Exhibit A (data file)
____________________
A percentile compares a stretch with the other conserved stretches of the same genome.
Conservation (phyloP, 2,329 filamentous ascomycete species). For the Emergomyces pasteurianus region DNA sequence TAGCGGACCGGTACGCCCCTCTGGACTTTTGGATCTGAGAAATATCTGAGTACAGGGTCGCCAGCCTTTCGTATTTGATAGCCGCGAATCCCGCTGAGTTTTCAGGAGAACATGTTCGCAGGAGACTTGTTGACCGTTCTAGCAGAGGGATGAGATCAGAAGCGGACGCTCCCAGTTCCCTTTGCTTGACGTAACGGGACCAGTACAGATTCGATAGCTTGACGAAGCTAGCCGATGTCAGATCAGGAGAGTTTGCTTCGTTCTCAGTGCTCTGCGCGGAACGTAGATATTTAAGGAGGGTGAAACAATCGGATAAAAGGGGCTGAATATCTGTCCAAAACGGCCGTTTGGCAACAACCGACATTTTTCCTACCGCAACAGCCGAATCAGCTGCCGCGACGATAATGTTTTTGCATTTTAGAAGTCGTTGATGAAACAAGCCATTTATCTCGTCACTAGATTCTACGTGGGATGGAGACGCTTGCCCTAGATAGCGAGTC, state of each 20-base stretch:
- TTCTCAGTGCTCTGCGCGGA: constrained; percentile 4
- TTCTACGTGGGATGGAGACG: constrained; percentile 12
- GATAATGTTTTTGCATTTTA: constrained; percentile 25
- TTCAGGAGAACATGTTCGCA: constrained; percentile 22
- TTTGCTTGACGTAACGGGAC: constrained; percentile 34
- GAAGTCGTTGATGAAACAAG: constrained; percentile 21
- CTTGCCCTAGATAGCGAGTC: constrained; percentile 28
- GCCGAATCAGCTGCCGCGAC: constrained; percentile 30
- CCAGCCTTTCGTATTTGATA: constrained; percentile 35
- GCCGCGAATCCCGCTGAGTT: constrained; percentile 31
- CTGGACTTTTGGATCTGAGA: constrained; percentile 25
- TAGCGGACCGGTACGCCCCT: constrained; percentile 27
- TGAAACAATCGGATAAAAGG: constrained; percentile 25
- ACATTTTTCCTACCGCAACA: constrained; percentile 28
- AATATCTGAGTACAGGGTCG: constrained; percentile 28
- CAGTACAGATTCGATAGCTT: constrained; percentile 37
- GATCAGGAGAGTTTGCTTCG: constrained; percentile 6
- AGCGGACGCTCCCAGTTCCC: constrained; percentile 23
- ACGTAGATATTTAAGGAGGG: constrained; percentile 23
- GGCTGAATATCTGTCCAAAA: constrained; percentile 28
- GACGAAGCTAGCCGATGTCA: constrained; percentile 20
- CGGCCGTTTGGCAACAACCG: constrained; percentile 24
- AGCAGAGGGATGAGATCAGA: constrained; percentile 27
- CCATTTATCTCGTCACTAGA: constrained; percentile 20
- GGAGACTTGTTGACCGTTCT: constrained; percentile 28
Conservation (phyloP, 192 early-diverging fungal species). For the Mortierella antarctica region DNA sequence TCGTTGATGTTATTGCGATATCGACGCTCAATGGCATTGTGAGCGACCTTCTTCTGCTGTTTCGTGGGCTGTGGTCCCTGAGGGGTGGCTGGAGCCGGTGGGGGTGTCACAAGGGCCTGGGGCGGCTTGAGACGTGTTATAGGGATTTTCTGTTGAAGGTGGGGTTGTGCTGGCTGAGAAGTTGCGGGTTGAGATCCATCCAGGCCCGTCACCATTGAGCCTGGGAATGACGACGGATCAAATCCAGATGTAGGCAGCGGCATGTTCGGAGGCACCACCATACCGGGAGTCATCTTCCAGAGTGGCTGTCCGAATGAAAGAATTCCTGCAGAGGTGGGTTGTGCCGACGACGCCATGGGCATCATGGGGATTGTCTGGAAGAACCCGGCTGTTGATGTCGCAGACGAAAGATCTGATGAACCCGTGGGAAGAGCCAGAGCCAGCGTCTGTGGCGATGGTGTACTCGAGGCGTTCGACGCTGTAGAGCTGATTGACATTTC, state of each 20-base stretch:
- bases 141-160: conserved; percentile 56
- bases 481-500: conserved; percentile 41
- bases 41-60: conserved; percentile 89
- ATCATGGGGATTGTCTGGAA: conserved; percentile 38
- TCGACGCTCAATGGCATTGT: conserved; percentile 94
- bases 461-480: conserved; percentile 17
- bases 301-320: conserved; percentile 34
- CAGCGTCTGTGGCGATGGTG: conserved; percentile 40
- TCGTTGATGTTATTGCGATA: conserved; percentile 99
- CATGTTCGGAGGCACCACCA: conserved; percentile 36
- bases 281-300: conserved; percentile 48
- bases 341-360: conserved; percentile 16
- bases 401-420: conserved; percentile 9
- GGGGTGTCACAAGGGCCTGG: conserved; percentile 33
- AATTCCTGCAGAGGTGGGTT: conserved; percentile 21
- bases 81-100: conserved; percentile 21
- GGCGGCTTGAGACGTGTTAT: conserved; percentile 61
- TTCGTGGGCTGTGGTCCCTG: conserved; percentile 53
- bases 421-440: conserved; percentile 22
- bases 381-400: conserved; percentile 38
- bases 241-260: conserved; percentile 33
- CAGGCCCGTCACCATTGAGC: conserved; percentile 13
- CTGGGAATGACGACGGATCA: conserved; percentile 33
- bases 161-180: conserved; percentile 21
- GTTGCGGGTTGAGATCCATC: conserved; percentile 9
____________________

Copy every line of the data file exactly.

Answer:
A percentile compares a stretch with the other conserved stretches of the same genome.
Conservation (phyloP, 2,329 filamentous ascomycete species). For the Emergomyces pasteurianus region DNA sequence TAGCGGACCGGTACGCCCCTCTGGACTTTTGGATCTGAGAAATATCTGAGTACAGGGTCGCCAGCCTTTCGTATTTGATAGCCGCGAATCCCGCTGAGTTTTCAGGAGAACATGTTCGCAGGAGACTTGTTGACCGTTCTAGCAGAGGGATGAGATCAGAAGCGGACGCTCCCAGTTCCCTTTGCTTGACGTAACGGGACCAGTACAGATTCGATAGCTTGACGAAGCTAGCCGATGTCAGATCAGGAGAGTTTGCTTCGTTCTCAGTGCTCTGCGCGGAACGTAGATATTTAAGGAGGGTGAAACAATCGGATAAAAGGGGCTGAATATCTGTCCAAAACGGCCGTTTGGCAACAACCGACATTTTTCCTACCGCAACAGCCGAATCAGCTGCCGCGACGATAATGTTTTTGCATTTTAGAAGTCGTTGATGAAACAAGCCATTTATCTCGTCACTAGATTCTACGTGGGATGGAGACGCTTGCCCTAGATAGCGAGTC, state of each 20-base stretch:
- TTCTCAGTGCTCTGCGCGGA: constrained; percentile 4
- TTCTACGTGGGATGGAGACG: constrained; percentile 12
- GATAATGTTTTTGCATTTTA: constrained; percentile 25
- TTCAGGAGAACATGTTCGCA: constrained; percentile 22
- TTTGCTTGACGTAACGGGAC: constrained; percentile 34
- GAAGTCGTTGATGAAACAAG: constrained; percentile 21
- CTTGCCCTAGATAGCGAGTC: constrained; percentile 28
- GCCGAATCAGCTGCCGCGAC: constrained; percentile 30
- CCAGCCTTTCGTATTTGATA: constrained; percentile 35
- GCCGCGAATCCCGCTGAGTT: constrained; percentile 31
- CTGGACTTTTGGATCTGAGA: constrained; percentile 25
- TAGCGGACCGGTACGCCCCT: constrained; percentile 27
- TGAAACAATCGGATAAAAGG: constrained; percentile 25
- ACATTTTTCCTACCGCAACA: constrained; percentile 28
- AATATCTGAGTACAGGGTCG: constrained; percentile 28
- CAGTACAGATTCGATAGCTT: constrained; percentile 37
- GATCAGGAGAGTTTGCTTCG: constrained; percentile 6
- AGCGGACGCTCCCAGTTCCC: constrained; percentile 23
- ACGTAGATATTTAAGGAGGG: constrained; percentile 23
- GGCTGAATATCTGTCCAAAA: constrained; percentile 28
- GACGAAGCTAGCCGATGTCA: constrained; percentile 20
- CGGCCGTTTGGCAACAACCG: constrained; percentile 24
- AGCAGAGGGATGAGATCAGA: constrained; percentile 27
- CCATTTATCTCGTCACTAGA: constrained; percentile 20
- GGAGACTTGTTGACCGTTCT: constrained; percentile 28
Conservation (phyloP, 192 early-diverging fungal species). For the Mortierella antarctica region DNA sequence TCGTTGATGTTATTGCGATATCGACGCTCAATGGCATTGTGAGCGACCTTCTTCTGCTGTTTCGTGGGCTGTGGTCCCTGAGGGGTGGCTGGAGCCGGTGGGGGTGTCACAAGGGCCTGGGGCGGCTTGAGACGTGTTATAGGGATTTTCTGTTGAAGGTGGGGTTGTGCTGGCTGAGAAGTTGCGGGTTGAGATCCATCCAGGCCCGTCACCATTGAGCCTGGGAATGACGACGGATCAAATCCAGATGTAGGCAGCGGCATGTTCGGAGGCACCACCATACCGGGAGTCATCTTCCAGAGTGGCTGTCCGAATGAAAGAATTCCTGCAGAGGTGGGTTGTGCCGACGACGCCATGGGCATCATGGGGATTGTCTGGAAGAACCCGGCTGTTGATGTCGCAGACGAAAGATCTGATGAACCCGTGGGAAGAGCCAGAGCCAGCGTCTGTGGCGATGGTGTACTCGAGGCGTTCGACGCTGTAGAGCTGATTGACATTTC, state of each 20-base stretch:
- bases 141-160: conserved; percentile 56
- bases 481-500: conserved; percentile 41
- bases 41-60: conserved; percentile 89
- ATCATGGGGATTGTCTGGAA: conserved; percentile 38
- TCGACGCTCAATGGCATTGT: conserved; percentile 94
- bases 461-480: conserved; percentile 17
- bases 301-320: conserved; percentile 34
- CAGCGTCTGTGGCGATGGTG: conserved; percentile 40
- TCGTTGATGTTATTGCGATA: conserved; percentile 99
- CATGTTCGGAGGCACCACCA: conserved; percentile 36
- bases 281-300: conserved; percentile 48
- bases 341-360: conserved; percentile 16
- bases 401-420: conserved; percentile 9
- GGGGTGTCACAAGGGCCTGG: conserved; percentile 33
- AATTCCTGCAGAGGTGGGTT: conserved; percentile 21
- bases 81-100: conserved; percentile 21
- GGCGGCTTGAGACGTGTTAT: conserved; percentile 61
- TTCGTGGGCTGTGGTCCCTG: conserved; percentile 53
- bases 421-440: conserved; percentile 22
- bases 381-400: conserved; percentile 38
- bases 241-260: conserved; percentile 33
- CAGGCCCGTCACCATTGAGC: conserved; percentile 13
- CTGGGAATGACGACGGATCA: conserved; percentile 33
- bases 161-180: conserved; percentile 21
- GTTGCGGGTTGAGATCCATC: conserved; percentile 9